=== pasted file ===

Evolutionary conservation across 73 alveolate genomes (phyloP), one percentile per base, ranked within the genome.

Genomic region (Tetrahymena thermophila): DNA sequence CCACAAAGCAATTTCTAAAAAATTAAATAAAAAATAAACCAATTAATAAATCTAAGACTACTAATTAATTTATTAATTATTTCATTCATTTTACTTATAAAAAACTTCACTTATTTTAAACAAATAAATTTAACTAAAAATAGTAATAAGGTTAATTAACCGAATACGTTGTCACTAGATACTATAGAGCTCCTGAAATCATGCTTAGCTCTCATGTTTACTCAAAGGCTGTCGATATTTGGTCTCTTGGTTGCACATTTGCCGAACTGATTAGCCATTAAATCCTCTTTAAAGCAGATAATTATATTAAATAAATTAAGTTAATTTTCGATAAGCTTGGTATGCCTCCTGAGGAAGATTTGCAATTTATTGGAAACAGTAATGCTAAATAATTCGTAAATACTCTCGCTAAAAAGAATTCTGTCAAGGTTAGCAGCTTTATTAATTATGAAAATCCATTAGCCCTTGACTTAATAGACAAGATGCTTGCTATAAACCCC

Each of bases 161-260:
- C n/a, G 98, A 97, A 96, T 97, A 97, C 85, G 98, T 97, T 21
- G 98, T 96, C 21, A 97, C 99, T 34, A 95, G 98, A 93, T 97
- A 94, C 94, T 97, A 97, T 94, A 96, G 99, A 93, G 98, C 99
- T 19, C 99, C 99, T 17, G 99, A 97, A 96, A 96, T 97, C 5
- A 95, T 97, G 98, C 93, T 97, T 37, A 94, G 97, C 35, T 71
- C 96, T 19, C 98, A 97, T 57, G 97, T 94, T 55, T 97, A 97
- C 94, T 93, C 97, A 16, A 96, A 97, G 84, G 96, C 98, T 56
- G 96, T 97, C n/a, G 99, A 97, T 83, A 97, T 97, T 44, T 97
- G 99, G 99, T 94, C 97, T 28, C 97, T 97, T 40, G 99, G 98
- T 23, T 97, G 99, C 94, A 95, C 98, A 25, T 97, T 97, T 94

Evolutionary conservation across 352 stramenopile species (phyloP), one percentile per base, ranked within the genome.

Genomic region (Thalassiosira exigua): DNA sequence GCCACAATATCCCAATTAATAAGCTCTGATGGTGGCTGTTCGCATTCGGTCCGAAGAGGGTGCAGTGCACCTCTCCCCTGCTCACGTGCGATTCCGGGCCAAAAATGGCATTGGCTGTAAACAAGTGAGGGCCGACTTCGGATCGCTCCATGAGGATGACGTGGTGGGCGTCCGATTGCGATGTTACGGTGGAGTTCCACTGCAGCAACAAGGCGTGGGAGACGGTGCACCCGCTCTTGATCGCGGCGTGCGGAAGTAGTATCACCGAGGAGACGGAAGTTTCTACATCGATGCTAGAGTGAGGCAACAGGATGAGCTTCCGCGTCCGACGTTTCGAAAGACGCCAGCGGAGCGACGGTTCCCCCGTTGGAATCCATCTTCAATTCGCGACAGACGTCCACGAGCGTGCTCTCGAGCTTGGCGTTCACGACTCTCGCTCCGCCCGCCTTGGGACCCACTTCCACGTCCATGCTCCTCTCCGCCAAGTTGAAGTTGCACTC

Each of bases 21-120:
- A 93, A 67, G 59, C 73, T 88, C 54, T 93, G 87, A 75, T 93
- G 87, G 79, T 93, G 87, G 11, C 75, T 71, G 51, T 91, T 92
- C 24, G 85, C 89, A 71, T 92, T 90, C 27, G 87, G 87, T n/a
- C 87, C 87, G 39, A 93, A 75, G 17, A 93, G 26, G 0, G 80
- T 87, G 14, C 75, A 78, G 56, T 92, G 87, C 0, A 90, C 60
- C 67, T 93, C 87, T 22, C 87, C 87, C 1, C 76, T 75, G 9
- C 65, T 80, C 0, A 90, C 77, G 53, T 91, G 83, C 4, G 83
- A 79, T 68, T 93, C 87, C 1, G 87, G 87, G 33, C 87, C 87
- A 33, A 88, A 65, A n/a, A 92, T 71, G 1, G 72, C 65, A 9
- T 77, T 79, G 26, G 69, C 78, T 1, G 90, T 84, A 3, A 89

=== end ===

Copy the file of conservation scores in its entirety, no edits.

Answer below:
Evolutionary conservation across 73 alveolate genomes (phyloP), one percentile per base, ranked within the genome.

Genomic region (Tetrahymena thermophila): DNA sequence CCACAAAGCAATTTCTAAAAAATTAAATAAAAAATAAACCAATTAATAAATCTAAGACTACTAATTAATTTATTAATTATTTCATTCATTTTACTTATAAAAAACTTCACTTATTTTAAACAAATAAATTTAACTAAAAATAGTAATAAGGTTAATTAACCGAATACGTTGTCACTAGATACTATAGAGCTCCTGAAATCATGCTTAGCTCTCATGTTTACTCAAAGGCTGTCGATATTTGGTCTCTTGGTTGCACATTTGCCGAACTGATTAGCCATTAAATCCTCTTTAAAGCAGATAATTATATTAAATAAATTAAGTTAATTTTCGATAAGCTTGGTATGCCTCCTGAGGAAGATTTGCAATTTATTGGAAACAGTAATGCTAAATAATTCGTAAATACTCTCGCTAAAAAGAATTCTGTCAAGGTTAGCAGCTTTATTAATTATGAAAATCCATTAGCCCTTGACTTAATAGACAAGATGCTTGCTATAAACCCC

Each of bases 161-260:
- C n/a, G 98, A 97, A 96, T 97, A 97, C 85, G 98, T 97, T 21
- G 98, T 96, C 21, A 97, C 99, T 34, A 95, G 98, A 93, T 97
- A 94, C 94, T 97, A 97, T 94, A 96, G 99, A 93, G 98, C 99
- T 19, C 99, C 99, T 17, G 99, A 97, A 96, A 96, T 97, C 5
- A 95, T 97, G 98, C 93, T 97, T 37, A 94, G 97, C 35, T 71
- C 96, T 19, C 98, A 97, T 57, G 97, T 94, T 55, T 97, A 97
- C 94, T 93, C 97, A 16, A 96, A 97, G 84, G 96, C 98, T 56
- G 96, T 97, C n/a, G 99, A 97, T 83, A 97, T 97, T 44, T 97
- G 99, G 99, T 94, C 97, T 28, C 97, T 97, T 40, G 99, G 98
- T 23, T 97, G 99, C 94, A 95, C 98, A 25, T 97, T 97, T 94

Evolutionary conservation across 352 stramenopile species (phyloP), one percentile per base, ranked within the genome.

Genomic region (Thalassiosira exigua): DNA sequence GCCACAATATCCCAATTAATAAGCTCTGATGGTGGCTGTTCGCATTCGGTCCGAAGAGGGTGCAGTGCACCTCTCCCCTGCTCACGTGCGATTCCGGGCCAAAAATGGCATTGGCTGTAAACAAGTGAGGGCCGACTTCGGATCGCTCCATGAGGATGACGTGGTGGGCGTCCGATTGCGATGTTACGGTGGAGTTCCACTGCAGCAACAAGGCGTGGGAGACGGTGCACCCGCTCTTGATCGCGGCGTGCGGAAGTAGTATCACCGAGGAGACGGAAGTTTCTACATCGATGCTAGAGTGAGGCAACAGGATGAGCTTCCGCGTCCGACGTTTCGAAAGACGCCAGCGGAGCGACGGTTCCCCCGTTGGAATCCATCTTCAATTCGCGACAGACGTCCACGAGCGTGCTCTCGAGCTTGGCGTTCACGACTCTCGCTCCGCCCGCCTTGGGACCCACTTCCACGTCCATGCTCCTCTCCGCCAAGTTGAAGTTGCACTC

Each of bases 21-120:
- A 93, A 67, G 59, C 73, T 88, C 54, T 93, G 87, A 75, T 93
- G 87, G 79, T 93, G 87, G 11, C 75, T 71, G 51, T 91, T 92
- C 24, G 85, C 89, A 71, T 92, T 90, C 27, G 87, G 87, T n/a
- C 87, C 87, G 39, A 93, A 75, G 17, A 93, G 26, G 0, G 80
- T 87, G 14, C 75, A 78, G 56, T 92, G 87, C 0, A 90, C 60
- C 67, T 93, C 87, T 22, C 87, C 87, C 1, C 76, T 75, G 9
- C 65, T 80, C 0, A 90, C 77, G 53, T 91, G 83, C 4, G 83
- A 79, T 68, T 93, C 87, C 1, G 87, G 87, G 33, C 87, C 87
- A 33, A 88, A 65, A n/a, A 92, T 71, G 1, G 72, C 65, A 9
- T 77, T 79, G 26, G 69, C 78, T 1, G 90, T 84, A 3, A 89